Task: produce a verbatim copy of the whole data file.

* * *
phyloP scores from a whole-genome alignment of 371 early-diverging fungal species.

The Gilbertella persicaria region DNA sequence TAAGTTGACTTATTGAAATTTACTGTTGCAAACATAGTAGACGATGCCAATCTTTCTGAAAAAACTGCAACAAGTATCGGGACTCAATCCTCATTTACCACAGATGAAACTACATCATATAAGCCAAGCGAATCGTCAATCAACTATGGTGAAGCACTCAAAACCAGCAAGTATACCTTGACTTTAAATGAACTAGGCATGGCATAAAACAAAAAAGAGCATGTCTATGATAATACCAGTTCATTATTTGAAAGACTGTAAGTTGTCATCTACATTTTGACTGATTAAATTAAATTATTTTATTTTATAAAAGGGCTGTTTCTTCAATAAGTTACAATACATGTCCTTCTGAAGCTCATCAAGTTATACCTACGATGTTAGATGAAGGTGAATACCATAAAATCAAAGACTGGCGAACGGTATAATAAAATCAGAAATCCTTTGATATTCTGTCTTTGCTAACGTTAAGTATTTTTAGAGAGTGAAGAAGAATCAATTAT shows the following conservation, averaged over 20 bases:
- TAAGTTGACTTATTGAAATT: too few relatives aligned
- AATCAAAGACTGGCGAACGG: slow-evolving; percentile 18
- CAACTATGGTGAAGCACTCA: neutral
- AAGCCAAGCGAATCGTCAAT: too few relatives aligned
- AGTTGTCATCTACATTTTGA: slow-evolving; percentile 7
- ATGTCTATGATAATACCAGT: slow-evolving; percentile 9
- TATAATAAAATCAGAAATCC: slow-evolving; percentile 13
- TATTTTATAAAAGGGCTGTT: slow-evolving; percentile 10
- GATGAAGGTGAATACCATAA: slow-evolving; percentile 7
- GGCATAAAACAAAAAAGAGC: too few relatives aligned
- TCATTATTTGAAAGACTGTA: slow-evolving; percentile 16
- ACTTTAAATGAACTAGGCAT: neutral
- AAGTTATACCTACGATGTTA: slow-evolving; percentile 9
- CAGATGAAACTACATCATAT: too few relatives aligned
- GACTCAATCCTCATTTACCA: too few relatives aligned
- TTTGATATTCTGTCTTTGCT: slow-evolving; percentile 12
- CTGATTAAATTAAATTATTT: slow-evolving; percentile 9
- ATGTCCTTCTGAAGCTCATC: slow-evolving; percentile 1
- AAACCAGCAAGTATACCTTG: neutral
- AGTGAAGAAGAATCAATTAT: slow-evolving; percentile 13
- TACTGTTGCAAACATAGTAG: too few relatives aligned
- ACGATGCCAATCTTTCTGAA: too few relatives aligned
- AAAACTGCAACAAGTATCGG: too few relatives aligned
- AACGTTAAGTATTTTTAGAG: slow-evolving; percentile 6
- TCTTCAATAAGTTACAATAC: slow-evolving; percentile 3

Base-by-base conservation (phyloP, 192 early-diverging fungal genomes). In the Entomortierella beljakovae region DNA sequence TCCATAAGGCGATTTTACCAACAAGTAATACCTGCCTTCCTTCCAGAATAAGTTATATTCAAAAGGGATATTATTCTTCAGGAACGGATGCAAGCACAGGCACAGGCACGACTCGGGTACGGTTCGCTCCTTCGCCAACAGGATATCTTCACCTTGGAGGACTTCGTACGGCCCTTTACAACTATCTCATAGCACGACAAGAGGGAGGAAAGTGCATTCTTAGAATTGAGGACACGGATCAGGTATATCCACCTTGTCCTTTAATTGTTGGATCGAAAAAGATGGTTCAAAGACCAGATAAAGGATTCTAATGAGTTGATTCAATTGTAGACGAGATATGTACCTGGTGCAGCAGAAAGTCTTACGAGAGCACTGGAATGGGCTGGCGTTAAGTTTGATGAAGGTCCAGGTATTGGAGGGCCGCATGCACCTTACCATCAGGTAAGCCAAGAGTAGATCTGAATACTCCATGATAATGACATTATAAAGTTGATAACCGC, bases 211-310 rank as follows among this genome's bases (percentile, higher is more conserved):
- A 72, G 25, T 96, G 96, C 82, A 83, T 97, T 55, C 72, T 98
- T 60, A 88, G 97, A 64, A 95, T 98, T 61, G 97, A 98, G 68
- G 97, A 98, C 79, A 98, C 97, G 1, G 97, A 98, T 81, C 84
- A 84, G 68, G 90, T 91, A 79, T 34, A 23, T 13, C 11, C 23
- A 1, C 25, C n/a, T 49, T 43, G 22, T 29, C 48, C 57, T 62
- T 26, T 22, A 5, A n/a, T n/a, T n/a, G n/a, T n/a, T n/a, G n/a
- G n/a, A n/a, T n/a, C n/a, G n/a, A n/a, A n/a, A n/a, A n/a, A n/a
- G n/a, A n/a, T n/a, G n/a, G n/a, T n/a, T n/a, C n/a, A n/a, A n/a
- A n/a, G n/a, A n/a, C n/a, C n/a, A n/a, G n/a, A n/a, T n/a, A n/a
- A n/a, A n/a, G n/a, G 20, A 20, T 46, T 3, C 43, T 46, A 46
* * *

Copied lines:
phyloP scores from a whole-genome alignment of 371 early-diverging fungal species.

The Gilbertella persicaria region DNA sequence TAAGTTGACTTATTGAAATTTACTGTTGCAAACATAGTAGACGATGCCAATCTTTCTGAAAAAACTGCAACAAGTATCGGGACTCAATCCTCATTTACCACAGATGAAACTACATCATATAAGCCAAGCGAATCGTCAATCAACTATGGTGAAGCACTCAAAACCAGCAAGTATACCTTGACTTTAAATGAACTAGGCATGGCATAAAACAAAAAAGAGCATGTCTATGATAATACCAGTTCATTATTTGAAAGACTGTAAGTTGTCATCTACATTTTGACTGATTAAATTAAATTATTTTATTTTATAAAAGGGCTGTTTCTTCAATAAGTTACAATACATGTCCTTCTGAAGCTCATCAAGTTATACCTACGATGTTAGATGAAGGTGAATACCATAAAATCAAAGACTGGCGAACGGTATAATAAAATCAGAAATCCTTTGATATTCTGTCTTTGCTAACGTTAAGTATTTTTAGAGAGTGAAGAAGAATCAATTAT shows the following conservation, averaged over 20 bases:
- TAAGTTGACTTATTGAAATT: too few relatives aligned
- AATCAAAGACTGGCGAACGG: slow-evolving; percentile 18
- CAACTATGGTGAAGCACTCA: neutral
- AAGCCAAGCGAATCGTCAAT: too few relatives aligned
- AGTTGTCATCTACATTTTGA: slow-evolving; percentile 7
- ATGTCTATGATAATACCAGT: slow-evolving; percentile 9
- TATAATAAAATCAGAAATCC: slow-evolving; percentile 13
- TATTTTATAAAAGGGCTGTT: slow-evolving; percentile 10
- GATGAAGGTGAATACCATAA: slow-evolving; percentile 7
- GGCATAAAACAAAAAAGAGC: too few relatives aligned
- TCATTATTTGAAAGACTGTA: slow-evolving; percentile 16
- ACTTTAAATGAACTAGGCAT: neutral
- AAGTTATACCTACGATGTTA: slow-evolving; percentile 9
- CAGATGAAACTACATCATAT: too few relatives aligned
- GACTCAATCCTCATTTACCA: too few relatives aligned
- TTTGATATTCTGTCTTTGCT: slow-evolving; percentile 12
- CTGATTAAATTAAATTATTT: slow-evolving; percentile 9
- ATGTCCTTCTGAAGCTCATC: slow-evolving; percentile 1
- AAACCAGCAAGTATACCTTG: neutral
- AGTGAAGAAGAATCAATTAT: slow-evolving; percentile 13
- TACTGTTGCAAACATAGTAG: too few relatives aligned
- ACGATGCCAATCTTTCTGAA: too few relatives aligned
- AAAACTGCAACAAGTATCGG: too few relatives aligned
- AACGTTAAGTATTTTTAGAG: slow-evolving; percentile 6
- TCTTCAATAAGTTACAATAC: slow-evolving; percentile 3

Base-by-base conservation (phyloP, 192 early-diverging fungal genomes). In the Entomortierella beljakovae region DNA sequence TCCATAAGGCGATTTTACCAACAAGTAATACCTGCCTTCCTTCCAGAATAAGTTATATTCAAAAGGGATATTATTCTTCAGGAACGGATGCAAGCACAGGCACAGGCACGACTCGGGTACGGTTCGCTCCTTCGCCAACAGGATATCTTCACCTTGGAGGACTTCGTACGGCCCTTTACAACTATCTCATAGCACGACAAGAGGGAGGAAAGTGCATTCTTAGAATTGAGGACACGGATCAGGTATATCCACCTTGTCCTTTAATTGTTGGATCGAAAAAGATGGTTCAAAGACCAGATAAAGGATTCTAATGAGTTGATTCAATTGTAGACGAGATATGTACCTGGTGCAGCAGAAAGTCTTACGAGAGCACTGGAATGGGCTGGCGTTAAGTTTGATGAAGGTCCAGGTATTGGAGGGCCGCATGCACCTTACCATCAGGTAAGCCAAGAGTAGATCTGAATACTCCATGATAATGACATTATAAAGTTGATAACCGC, bases 211-310 rank as follows among this genome's bases (percentile, higher is more conserved):
- A 72, G 25, T 96, G 96, C 82, A 83, T 97, T 55, C 72, T 98
- T 60, A 88, G 97, A 64, A 95, T 98, T 61, G 97, A 98, G 68
- G 97, A 98, C 79, A 98, C 97, G 1, G 97, A 98, T 81, C 84
- A 84, G 68, G 90, T 91, A 79, T 34, A 23, T 13, C 11, C 23
- A 1, C 25, C n/a, T 49, T 43, G 22, T 29, C 48, C 57, T 62
- T 26, T 22, A 5, A n/a, T n/a, T n/a, G n/a, T n/a, T n/a, G n/a
- G n/a, A n/a, T n/a, C n/a, G n/a, A n/a, A n/a, A n/a, A n/a, A n/a
- G n/a, A n/a, T n/a, G n/a, G n/a, T n/a, T n/a, C n/a, A n/a, A n/a
- A n/a, G n/a, A n/a, C n/a, C n/a, A n/a, G n/a, A n/a, T n/a, A n/a
- A n/a, A n/a, G n/a, G 20, A 20, T 46, T 3, C 43, T 46, A 46